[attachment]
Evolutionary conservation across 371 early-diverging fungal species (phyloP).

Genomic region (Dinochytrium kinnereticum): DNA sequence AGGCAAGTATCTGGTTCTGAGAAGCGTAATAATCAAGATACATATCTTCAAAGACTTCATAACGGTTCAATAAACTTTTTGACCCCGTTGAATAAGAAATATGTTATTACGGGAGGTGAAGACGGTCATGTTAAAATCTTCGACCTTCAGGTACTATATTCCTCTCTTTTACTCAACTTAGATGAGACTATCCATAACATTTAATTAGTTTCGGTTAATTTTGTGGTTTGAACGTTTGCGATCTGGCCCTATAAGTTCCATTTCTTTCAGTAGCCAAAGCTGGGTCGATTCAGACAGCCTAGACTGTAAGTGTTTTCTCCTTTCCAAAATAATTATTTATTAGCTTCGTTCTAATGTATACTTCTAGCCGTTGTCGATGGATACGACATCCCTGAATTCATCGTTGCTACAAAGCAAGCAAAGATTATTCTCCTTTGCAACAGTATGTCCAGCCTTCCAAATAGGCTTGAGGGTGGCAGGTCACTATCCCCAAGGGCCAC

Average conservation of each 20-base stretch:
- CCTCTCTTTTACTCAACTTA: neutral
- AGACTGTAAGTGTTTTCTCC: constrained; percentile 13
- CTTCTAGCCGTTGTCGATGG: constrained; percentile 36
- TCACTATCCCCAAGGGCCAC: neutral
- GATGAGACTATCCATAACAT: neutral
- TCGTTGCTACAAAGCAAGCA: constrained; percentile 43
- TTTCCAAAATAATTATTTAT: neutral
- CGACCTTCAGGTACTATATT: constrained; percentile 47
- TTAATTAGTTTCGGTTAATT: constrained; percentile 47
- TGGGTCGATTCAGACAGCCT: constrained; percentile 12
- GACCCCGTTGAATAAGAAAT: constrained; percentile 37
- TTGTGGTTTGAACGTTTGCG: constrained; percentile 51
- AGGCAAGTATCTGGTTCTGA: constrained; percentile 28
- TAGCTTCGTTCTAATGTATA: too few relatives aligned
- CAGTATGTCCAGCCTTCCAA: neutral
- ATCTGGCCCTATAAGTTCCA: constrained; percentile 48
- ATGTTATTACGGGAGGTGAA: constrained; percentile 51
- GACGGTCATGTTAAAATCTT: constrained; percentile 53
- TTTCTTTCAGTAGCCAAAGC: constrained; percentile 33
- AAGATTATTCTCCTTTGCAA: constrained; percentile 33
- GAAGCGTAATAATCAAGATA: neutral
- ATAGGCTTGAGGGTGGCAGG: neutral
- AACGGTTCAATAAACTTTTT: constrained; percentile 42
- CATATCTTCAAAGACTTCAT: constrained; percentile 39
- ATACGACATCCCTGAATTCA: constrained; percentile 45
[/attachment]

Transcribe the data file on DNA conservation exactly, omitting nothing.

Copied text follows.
Evolutionary conservation across 371 early-diverging fungal species (phyloP).

Genomic region (Dinochytrium kinnereticum): DNA sequence AGGCAAGTATCTGGTTCTGAGAAGCGTAATAATCAAGATACATATCTTCAAAGACTTCATAACGGTTCAATAAACTTTTTGACCCCGTTGAATAAGAAATATGTTATTACGGGAGGTGAAGACGGTCATGTTAAAATCTTCGACCTTCAGGTACTATATTCCTCTCTTTTACTCAACTTAGATGAGACTATCCATAACATTTAATTAGTTTCGGTTAATTTTGTGGTTTGAACGTTTGCGATCTGGCCCTATAAGTTCCATTTCTTTCAGTAGCCAAAGCTGGGTCGATTCAGACAGCCTAGACTGTAAGTGTTTTCTCCTTTCCAAAATAATTATTTATTAGCTTCGTTCTAATGTATACTTCTAGCCGTTGTCGATGGATACGACATCCCTGAATTCATCGTTGCTACAAAGCAAGCAAAGATTATTCTCCTTTGCAACAGTATGTCCAGCCTTCCAAATAGGCTTGAGGGTGGCAGGTCACTATCCCCAAGGGCCAC

Average conservation of each 20-base stretch:
- CCTCTCTTTTACTCAACTTA: neutral
- AGACTGTAAGTGTTTTCTCC: constrained; percentile 13
- CTTCTAGCCGTTGTCGATGG: constrained; percentile 36
- TCACTATCCCCAAGGGCCAC: neutral
- GATGAGACTATCCATAACAT: neutral
- TCGTTGCTACAAAGCAAGCA: constrained; percentile 43
- TTTCCAAAATAATTATTTAT: neutral
- CGACCTTCAGGTACTATATT: constrained; percentile 47
- TTAATTAGTTTCGGTTAATT: constrained; percentile 47
- TGGGTCGATTCAGACAGCCT: constrained; percentile 12
- GACCCCGTTGAATAAGAAAT: constrained; percentile 37
- TTGTGGTTTGAACGTTTGCG: constrained; percentile 51
- AGGCAAGTATCTGGTTCTGA: constrained; percentile 28
- TAGCTTCGTTCTAATGTATA: too few relatives aligned
- CAGTATGTCCAGCCTTCCAA: neutral
- ATCTGGCCCTATAAGTTCCA: constrained; percentile 48
- ATGTTATTACGGGAGGTGAA: constrained; percentile 51
- GACGGTCATGTTAAAATCTT: constrained; percentile 53
- TTTCTTTCAGTAGCCAAAGC: constrained; percentile 33
- AAGATTATTCTCCTTTGCAA: constrained; percentile 33
- GAAGCGTAATAATCAAGATA: neutral
- ATAGGCTTGAGGGTGGCAGG: neutral
- AACGGTTCAATAAACTTTTT: constrained; percentile 42
- CATATCTTCAAAGACTTCAT: constrained; percentile 39
- ATACGACATCCCTGAATTCA: constrained; percentile 45